Defense of King Midas

Nine twenty at night.

I had a sad dream a while ago about my mother; she was lonely and wanted me to drink with her. But it’s not like she visited me from beyond the grave. I simply remember her: she’s a part of my nervous system, which chucks up these images, randomly or otherwise, I couldn’t say for certain. But it’s also true that next month marks twenty years without her, so she’s been on my mind subconsciously. I can recall the first book I finished reading after she passed away: Typee by Herman Melville, and it felt so strange being in the house alone all day and night. Additionally I had the rest of the family to deal with, a totally different culture from Mom and Dad. Is it fair to call her a thoughtless epicure or was there more to her character than that? 

First of all, I wouldn’t say that hedonism is ever totally thoughtless; in some ways it’s an intelligent lifestyle. When two or more people get together who agree on pleasure, life can be paradise for them temporarily. The toughest dilemma ever for me was the decision between Epicurus and Zeno, or between Dionysus and Apollo. King Midas was given a pair of donkey’s ears because he preferred the music of Pan to that of Apollo: he was spiritually deaf, for Apollo represented the divine. But surely there’s another perspective on this story. Certainly Pan’s pipes produced a music that was very pleasing to the ear, though it wouldn’t be preachy like a moral sermon, but rather something sensual and fun to experience: it would make you feel good. And the real virtue of Midas’ preference was the rarity of it. Any garden variety person would have picked Apollo’s lyre, but King Midas was different from the norm. So I guess that’s sort of like my mother, sipping brandy and collecting gemstones from television offers. She was one of a kind. 


On a Beatrice

I don’t know. While Mom was alive, I wanted a woman who resembled her. But with her dead, there’s no yardstick to measure other women by. And after all, Mom was the only woman like herself. The mold has been broken. I don’t look at other women the same way anymore. Since her death, I don’t really want another such relationship. It was full of pain and grief that I medicated with alcohol. What made our relationship so painful? What was frustrating about it? We were too close to each other. Enmeshed, and for too long. Thirty five years of knowing somebody is a long time. At least for now, I’m not much interested in women. The sun is going down and the sky looks cold like winter. I’m only beginning to learn who I am.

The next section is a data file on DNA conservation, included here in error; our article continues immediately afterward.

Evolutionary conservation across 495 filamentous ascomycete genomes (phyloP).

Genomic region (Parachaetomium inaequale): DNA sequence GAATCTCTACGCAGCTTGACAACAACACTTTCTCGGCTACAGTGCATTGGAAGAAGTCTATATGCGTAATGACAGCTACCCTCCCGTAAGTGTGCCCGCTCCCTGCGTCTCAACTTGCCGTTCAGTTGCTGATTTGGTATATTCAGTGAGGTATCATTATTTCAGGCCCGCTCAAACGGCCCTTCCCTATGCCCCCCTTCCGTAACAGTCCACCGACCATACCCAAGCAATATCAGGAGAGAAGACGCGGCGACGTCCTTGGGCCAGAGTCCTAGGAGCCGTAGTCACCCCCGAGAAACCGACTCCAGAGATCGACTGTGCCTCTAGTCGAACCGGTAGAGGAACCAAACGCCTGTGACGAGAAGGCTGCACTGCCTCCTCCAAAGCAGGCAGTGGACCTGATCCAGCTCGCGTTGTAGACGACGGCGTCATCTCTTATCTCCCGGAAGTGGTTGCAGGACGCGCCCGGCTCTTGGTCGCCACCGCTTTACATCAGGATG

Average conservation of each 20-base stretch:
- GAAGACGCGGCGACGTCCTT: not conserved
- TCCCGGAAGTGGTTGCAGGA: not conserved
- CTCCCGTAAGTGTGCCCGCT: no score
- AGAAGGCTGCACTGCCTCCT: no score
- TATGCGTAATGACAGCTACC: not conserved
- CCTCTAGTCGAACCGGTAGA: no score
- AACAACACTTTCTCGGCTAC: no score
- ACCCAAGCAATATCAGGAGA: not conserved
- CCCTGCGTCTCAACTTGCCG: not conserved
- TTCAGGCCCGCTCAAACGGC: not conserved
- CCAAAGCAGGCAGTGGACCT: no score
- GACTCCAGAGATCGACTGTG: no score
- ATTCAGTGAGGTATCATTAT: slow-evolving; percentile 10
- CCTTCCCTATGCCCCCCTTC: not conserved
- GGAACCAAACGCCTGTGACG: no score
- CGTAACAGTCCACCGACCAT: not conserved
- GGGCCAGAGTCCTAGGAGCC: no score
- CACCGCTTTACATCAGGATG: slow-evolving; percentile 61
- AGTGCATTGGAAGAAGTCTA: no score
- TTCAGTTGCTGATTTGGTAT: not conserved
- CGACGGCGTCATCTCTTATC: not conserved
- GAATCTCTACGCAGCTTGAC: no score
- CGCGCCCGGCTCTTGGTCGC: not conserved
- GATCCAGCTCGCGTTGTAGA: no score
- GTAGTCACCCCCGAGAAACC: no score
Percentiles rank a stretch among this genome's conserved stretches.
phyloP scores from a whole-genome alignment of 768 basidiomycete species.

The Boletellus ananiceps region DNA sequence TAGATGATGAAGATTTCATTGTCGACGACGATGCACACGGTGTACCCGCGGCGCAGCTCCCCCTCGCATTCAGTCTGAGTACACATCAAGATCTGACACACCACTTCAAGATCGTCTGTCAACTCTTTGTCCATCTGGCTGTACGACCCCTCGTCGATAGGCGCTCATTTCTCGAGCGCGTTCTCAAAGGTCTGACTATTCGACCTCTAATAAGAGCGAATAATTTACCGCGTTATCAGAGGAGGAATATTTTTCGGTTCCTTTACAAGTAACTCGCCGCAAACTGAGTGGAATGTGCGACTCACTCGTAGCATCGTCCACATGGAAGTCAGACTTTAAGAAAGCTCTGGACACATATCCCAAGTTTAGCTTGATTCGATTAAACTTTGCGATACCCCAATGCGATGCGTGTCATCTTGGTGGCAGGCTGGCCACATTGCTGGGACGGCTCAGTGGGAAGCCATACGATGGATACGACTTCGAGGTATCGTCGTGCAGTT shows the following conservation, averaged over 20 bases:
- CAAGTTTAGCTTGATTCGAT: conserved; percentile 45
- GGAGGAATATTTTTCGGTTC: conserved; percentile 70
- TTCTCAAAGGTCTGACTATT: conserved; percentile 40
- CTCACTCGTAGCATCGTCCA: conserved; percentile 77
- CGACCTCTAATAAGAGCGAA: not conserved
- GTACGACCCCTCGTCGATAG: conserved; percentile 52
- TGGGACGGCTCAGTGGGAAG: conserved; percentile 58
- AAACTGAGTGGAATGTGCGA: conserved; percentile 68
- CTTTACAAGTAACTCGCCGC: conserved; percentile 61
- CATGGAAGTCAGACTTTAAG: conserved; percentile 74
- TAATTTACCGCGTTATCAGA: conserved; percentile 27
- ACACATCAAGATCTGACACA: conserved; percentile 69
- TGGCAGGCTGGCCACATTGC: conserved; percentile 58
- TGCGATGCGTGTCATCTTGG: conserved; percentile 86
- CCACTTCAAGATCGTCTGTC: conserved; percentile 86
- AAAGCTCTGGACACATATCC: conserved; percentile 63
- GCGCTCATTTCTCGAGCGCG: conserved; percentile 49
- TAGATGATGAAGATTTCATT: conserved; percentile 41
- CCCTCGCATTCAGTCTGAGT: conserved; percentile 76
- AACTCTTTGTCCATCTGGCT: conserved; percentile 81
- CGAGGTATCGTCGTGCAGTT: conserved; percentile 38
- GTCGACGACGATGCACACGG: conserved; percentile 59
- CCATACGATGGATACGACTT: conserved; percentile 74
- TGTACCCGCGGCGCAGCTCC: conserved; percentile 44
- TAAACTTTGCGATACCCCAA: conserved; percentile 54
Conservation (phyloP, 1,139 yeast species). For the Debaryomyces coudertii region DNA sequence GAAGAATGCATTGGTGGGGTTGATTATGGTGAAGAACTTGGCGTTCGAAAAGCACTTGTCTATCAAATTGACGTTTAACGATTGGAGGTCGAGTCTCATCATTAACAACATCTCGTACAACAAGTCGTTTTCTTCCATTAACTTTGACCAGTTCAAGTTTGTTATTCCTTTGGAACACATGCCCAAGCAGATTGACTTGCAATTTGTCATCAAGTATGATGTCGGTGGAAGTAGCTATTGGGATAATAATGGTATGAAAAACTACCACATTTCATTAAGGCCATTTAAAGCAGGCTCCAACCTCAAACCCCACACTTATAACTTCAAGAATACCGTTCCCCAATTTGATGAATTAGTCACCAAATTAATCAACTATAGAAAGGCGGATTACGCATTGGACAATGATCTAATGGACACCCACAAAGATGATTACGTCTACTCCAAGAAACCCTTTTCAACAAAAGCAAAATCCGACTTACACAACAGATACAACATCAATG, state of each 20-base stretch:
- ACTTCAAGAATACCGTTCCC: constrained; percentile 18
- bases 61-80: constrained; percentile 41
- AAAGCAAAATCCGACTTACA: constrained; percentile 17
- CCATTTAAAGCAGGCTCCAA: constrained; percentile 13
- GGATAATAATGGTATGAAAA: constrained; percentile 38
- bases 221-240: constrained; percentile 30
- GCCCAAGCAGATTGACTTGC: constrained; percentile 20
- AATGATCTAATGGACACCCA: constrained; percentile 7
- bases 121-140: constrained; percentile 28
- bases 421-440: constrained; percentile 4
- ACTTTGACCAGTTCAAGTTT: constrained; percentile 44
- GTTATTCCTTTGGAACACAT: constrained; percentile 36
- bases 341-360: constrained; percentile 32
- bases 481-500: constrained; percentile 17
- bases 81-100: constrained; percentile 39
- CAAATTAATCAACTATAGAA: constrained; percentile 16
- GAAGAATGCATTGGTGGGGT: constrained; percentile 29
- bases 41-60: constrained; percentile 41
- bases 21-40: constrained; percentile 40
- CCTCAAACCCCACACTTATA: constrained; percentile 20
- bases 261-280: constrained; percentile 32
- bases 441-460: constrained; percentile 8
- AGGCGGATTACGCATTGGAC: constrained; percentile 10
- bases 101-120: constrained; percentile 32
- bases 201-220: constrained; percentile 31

My next relationship may be much different from the one with Mom. She may have totally other qualities that I admire. Why am I so crazy about L—? She is the epitome of grace, though she herself is oblivious to her charm. She doesn’t esteem herself as highly as I do, which adds to her credit. She is built nothing like my mother, being tall and slender, light and supple. The shape of her head is worthy of sculpture, and her smile warm and fizzy. I missed seeing her in church this morning, though consciously I thought of her not until now. L— is a love from afar like the idealized loves of Dante, Petrarch, and Sidney.

Homage: Keletso and Mermaid

I was thinking about how mediocre my blogging is, and no better than anybody else’s. When using Reader and sorting through the blogs I follow, I find only a couple that are exceptional. I make a point of rewarding these with a like and a comment. Maybe I’m in a caffeine mood swing, on a low right now, but blogging seems such an amateurish thing. People with no credentials try to give advice on this or that or, like me, spam the domain with opinions and reports on their daily lives. Other bloggers want to sell something, or themselves; promote a product or a popular belief. Scrolling through it all is tiring. I don’t even like revisiting my own posts.

However, on occasion I encounter someone’s post with a keenly intelligent question or observation. These bloggers are young, bright, genuine, and fresh in their thinking. They strike me as being like 21st Century Candide figures, simply asking questions that no one else would think of, or dare to articulate if they did. I have in mind two young people, both from the so-called Third World. They seem to blurt problems and puzzles to stump the sagest among us. They do this effortlessly, spouting truth as if it rose from the reservoir of nature itself.

Therefore I call on Keletso Chris (Forgotten Lifestyle Blog) and Mermaid (A Mermaid’s Pen) to stand up and take a bow. Kudos and keep up the stellar work!